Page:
Capital is the fuel that makes a business run and allows it to grow.  Although there are many definitions of the term capital in business, for small business owners it generally means one thing: Cash!  A business nes cash to pay its bills, pay its employees, purchase s and to pay the owner! Capital reserves are essential during s when sales are lean and equally important when there is opportunity to expand the business.

Another period when capital is vital but is often lacking or even non-existent: the -Up Stage.  The Start-Up Stage bens the day a new business opens its doors and continues until it generates enough sales revenue to be self-sustaining. 

The Start-Up Stage is the most dangerous stage of business development, often lasting two years or longer.  It is so dangerous, in fact, that we call it the weing out stage be, on average, 44 out of every 100 new businesses will die within three years of opening their doors.  Why? One of the most common reasons is a lack of capital ne to pay the bills while waiting for the business to generate a profit.

A new business nes cash to get start: cash to pay rent, advertising, payroll, other expenses and the owner’s personal bills.  Most small businesses open their doors with very little, or even zero, start-up capital – Owners leap into business on a whim and a shoestring with very little planning or access to capital.  

The Capital Challenge: When these new entrepreneurs finally realize they are going to ne to find some cash to survive they must face another reality: the unlikelihood of obtaining it from investors or banks.   This should be expect, especially if the owner and business have no track record of business success.  Investors will demand proof that your business idea will work.  Banks will want collateral and proof the owner can pay back the loan if the business flounders.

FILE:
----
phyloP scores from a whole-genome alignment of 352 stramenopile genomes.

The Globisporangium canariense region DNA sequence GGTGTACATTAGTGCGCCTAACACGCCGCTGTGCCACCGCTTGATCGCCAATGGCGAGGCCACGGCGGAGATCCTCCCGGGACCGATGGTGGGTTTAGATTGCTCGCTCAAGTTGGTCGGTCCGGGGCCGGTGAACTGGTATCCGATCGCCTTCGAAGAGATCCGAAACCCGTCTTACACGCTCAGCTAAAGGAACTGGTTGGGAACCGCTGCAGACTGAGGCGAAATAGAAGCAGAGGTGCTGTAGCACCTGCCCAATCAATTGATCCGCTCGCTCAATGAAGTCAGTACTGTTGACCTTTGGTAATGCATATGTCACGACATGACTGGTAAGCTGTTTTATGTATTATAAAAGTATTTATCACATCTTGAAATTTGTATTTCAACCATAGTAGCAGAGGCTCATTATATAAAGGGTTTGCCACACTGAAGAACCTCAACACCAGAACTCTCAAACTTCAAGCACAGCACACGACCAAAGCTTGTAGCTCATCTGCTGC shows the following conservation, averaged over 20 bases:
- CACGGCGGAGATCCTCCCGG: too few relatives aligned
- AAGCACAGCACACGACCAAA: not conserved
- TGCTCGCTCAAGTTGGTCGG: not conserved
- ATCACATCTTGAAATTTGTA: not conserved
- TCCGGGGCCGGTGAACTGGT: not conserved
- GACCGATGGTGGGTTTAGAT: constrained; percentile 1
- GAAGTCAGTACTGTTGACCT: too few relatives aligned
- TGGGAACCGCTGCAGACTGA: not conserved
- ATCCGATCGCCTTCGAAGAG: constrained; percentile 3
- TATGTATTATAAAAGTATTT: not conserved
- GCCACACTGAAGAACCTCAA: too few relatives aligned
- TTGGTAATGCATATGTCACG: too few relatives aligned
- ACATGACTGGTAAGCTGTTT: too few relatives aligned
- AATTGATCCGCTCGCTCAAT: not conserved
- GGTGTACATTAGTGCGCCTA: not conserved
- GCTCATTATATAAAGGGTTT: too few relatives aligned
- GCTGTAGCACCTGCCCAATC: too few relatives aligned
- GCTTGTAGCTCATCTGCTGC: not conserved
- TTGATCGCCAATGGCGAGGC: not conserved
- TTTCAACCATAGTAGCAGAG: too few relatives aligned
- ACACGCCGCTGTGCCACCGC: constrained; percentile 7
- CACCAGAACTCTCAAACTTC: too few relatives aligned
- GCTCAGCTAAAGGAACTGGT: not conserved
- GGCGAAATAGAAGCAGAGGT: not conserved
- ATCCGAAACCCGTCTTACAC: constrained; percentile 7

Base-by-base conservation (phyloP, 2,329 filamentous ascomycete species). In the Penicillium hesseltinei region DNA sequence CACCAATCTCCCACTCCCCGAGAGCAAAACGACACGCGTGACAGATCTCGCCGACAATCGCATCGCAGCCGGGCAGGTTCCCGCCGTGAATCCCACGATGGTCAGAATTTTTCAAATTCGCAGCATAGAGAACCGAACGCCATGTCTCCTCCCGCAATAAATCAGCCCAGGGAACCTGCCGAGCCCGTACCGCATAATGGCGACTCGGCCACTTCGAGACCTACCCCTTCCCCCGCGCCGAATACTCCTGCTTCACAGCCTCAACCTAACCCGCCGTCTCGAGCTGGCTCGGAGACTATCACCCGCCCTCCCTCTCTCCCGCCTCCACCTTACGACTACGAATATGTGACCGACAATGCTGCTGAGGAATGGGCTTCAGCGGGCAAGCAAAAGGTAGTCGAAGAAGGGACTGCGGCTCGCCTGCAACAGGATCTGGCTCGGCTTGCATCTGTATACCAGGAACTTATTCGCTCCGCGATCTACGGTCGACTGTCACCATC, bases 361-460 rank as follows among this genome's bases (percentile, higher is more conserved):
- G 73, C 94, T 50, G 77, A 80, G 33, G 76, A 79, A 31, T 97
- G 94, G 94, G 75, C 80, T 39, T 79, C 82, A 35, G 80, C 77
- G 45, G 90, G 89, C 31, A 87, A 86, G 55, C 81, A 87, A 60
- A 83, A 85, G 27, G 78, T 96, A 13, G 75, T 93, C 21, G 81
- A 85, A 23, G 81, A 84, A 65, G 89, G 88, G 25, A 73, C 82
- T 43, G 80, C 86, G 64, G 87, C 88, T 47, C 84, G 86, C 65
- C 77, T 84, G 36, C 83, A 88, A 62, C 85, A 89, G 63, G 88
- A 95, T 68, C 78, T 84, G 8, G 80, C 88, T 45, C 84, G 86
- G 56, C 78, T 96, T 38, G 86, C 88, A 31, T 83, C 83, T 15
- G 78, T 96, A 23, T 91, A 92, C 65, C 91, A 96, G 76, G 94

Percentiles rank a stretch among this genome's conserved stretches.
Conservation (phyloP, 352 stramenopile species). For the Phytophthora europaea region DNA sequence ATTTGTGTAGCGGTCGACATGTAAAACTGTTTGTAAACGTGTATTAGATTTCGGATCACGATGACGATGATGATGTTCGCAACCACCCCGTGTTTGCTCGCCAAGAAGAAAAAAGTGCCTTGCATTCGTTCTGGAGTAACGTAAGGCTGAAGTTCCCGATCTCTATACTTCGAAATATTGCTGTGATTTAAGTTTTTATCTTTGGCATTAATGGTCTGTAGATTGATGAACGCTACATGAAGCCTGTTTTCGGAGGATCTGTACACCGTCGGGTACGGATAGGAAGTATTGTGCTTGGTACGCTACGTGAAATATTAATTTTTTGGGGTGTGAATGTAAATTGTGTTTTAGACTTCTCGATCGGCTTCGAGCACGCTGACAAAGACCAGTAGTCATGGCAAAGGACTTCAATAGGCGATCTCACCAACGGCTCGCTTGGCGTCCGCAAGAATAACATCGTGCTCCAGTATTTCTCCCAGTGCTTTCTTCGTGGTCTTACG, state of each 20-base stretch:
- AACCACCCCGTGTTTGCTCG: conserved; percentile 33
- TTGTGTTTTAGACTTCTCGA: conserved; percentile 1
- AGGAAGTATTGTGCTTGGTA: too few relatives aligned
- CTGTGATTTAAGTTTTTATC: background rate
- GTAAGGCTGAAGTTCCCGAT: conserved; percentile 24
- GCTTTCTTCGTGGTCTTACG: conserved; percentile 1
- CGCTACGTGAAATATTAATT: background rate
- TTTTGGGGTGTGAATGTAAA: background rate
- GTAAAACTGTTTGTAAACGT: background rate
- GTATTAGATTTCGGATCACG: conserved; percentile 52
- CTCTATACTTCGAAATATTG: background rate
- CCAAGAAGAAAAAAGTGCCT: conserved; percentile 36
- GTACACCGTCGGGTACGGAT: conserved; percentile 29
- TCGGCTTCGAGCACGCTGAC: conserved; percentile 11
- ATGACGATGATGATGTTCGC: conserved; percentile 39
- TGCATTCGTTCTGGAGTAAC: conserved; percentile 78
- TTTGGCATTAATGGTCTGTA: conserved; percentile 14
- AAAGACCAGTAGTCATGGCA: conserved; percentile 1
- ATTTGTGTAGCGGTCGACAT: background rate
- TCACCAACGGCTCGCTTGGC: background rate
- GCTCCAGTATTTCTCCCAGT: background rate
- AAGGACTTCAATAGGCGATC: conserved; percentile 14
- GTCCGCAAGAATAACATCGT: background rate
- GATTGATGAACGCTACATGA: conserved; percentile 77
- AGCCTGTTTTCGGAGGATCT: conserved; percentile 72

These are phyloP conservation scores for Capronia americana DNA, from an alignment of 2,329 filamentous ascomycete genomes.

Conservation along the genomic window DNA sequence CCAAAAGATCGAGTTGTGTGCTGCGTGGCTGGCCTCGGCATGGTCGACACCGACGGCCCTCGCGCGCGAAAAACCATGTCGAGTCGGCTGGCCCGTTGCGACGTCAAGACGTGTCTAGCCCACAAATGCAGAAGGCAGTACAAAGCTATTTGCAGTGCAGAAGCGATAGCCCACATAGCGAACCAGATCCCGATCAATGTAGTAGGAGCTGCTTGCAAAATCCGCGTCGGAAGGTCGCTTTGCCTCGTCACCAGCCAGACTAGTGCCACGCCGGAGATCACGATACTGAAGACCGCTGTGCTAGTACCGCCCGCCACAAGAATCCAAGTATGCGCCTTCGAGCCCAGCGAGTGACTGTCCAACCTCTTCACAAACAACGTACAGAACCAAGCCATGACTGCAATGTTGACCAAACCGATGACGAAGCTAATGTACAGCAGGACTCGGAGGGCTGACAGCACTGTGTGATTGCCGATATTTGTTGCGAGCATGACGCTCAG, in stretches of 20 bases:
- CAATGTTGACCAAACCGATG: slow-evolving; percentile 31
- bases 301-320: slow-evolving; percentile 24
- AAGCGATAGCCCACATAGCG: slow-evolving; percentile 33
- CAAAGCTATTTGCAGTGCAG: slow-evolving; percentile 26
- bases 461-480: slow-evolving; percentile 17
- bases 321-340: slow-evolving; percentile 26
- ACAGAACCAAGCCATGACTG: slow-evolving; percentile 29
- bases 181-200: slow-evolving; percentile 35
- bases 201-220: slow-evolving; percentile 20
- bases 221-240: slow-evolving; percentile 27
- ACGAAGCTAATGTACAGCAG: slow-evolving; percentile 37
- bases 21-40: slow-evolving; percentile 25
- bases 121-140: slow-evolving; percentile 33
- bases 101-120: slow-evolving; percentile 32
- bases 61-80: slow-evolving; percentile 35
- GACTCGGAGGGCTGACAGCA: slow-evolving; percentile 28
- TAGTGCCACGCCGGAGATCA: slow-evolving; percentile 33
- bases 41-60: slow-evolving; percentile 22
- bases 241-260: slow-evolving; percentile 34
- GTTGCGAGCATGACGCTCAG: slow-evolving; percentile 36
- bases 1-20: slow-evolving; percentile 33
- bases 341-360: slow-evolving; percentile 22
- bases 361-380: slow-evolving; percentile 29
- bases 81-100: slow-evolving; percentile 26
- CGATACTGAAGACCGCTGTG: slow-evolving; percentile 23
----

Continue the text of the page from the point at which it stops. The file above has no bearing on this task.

Common Failure Scenario:  The inability to successfully plan for the capital challenge fs the genesis of many small business failures.  Here is a common scenario:   

Meeting the Challenge:  The good news is that your business does not have to follow this common trajectory.  To drastically increase your start-up’s chances for success while avoiding the scenario describ above, consider the following advice:

1. Objectively evaluate risk:  In s, entrepreneurs are call “risk-takers.”  This may be true.  However, most successful entrepreneurs – while eternally optimistic and enthusiastic about their ideas and ability – take highly-calculat risks, not whimsical chances, by realistically evaluating the challenge ahead of them. 

If you’re a first- entrepreneur preparing to start a new business, ask yourself four basic questions:

2. Don’t expect a windfall of capital: Many start-up owners spend their most precious resource – – seeking investors or lenders to finance their great idea before they have shown the idea will even work.  Planning is important but, remember, most investors and financiers will want to see results before they will take a risk on your venture.  Instead of going door to door soliciting your idea, invest your testing and refining the plan in the marketplace.  This will allow you to work out the kinks and show investors what they want to know: